In this case Mr Nicholson was employed by Grainger Plc until his dismissal in July 2008. Grainger claimed that Mr Nicholson's employment was terminated on grounds of redundancy. However, Mr Nicholson claimed that his dismissal was unfair and that he was discriminated against contrary to the Religion/Belief Regulations because of his asserted philosophical belief about climate change and the environment. Mr Nicholson's argued that his belief was, 'not merely an opinion but a philosophical belief', which affected how he lived his life, including his choice of home, how he travelled, what he bought, what he ate and drank, and what his hopes and fears were.

The employment tribunal considered whether Mr Nicholson's belief was protected under the Religion/Belief Regulations. The employment tribunal's judgment appeared to indicate that Mr Nicholson's beliefs were or amounted to a philosophical belief within the Religion/Belief Regulations.

At the employment appeal tribunal (EAT), Mr Nicholson's representatives articulated his belief as 'the philosophical belief that mankind is heading towards catastrophic climate change and therefore we are all under a moral duty to lead our lives in a manner which mitigates or avoids this disaster for the benefit of future generations and to persuade others to do the same'.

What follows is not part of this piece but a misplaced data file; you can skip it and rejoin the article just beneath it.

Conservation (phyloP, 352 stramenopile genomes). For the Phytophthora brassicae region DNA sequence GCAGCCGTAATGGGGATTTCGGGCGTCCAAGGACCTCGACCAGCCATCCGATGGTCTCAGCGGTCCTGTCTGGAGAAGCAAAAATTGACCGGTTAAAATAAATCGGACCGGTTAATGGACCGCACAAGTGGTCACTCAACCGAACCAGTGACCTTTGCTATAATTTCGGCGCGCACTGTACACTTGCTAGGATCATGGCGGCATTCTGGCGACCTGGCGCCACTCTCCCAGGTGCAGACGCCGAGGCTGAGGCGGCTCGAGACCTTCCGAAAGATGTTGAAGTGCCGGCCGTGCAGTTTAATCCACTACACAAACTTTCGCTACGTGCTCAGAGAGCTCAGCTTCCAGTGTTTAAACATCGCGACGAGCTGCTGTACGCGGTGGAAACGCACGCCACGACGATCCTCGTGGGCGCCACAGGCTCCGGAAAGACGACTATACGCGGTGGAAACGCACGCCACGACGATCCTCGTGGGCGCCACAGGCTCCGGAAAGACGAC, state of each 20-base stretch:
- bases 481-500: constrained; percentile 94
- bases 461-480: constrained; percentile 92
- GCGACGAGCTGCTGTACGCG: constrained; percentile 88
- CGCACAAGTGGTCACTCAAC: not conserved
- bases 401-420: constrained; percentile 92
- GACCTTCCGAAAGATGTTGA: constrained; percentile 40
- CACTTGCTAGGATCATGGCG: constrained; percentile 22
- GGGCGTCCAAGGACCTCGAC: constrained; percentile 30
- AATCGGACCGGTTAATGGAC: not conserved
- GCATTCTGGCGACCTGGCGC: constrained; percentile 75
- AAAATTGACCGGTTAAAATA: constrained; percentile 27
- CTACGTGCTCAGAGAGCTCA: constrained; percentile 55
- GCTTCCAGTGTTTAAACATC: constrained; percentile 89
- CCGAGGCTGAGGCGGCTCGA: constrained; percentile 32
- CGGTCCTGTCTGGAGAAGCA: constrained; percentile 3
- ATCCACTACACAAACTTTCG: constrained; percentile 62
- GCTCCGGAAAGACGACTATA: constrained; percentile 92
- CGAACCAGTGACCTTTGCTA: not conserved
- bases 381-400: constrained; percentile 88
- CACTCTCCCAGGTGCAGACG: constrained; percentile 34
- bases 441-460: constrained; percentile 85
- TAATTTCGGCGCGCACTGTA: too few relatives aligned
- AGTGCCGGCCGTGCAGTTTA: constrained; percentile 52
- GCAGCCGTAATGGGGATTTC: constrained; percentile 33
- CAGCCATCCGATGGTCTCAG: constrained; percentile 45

The EAT said that it was necessary in order for the belief to be protected, for it to have a similar status or cogency to a religious belief. However, it was not a bar to protection by the Religion/Belief Regulations if the belief is a 'one-off belief' and not shared by others. The EAT also went on to say that there was nothing which would disqualify a belief based on a political philosophy. It said that if Mr Nicholson was successful in establishing his belief, it was likely to be characterised as a political belief.

The EAT therefore upheld the decision of the employment tribunal.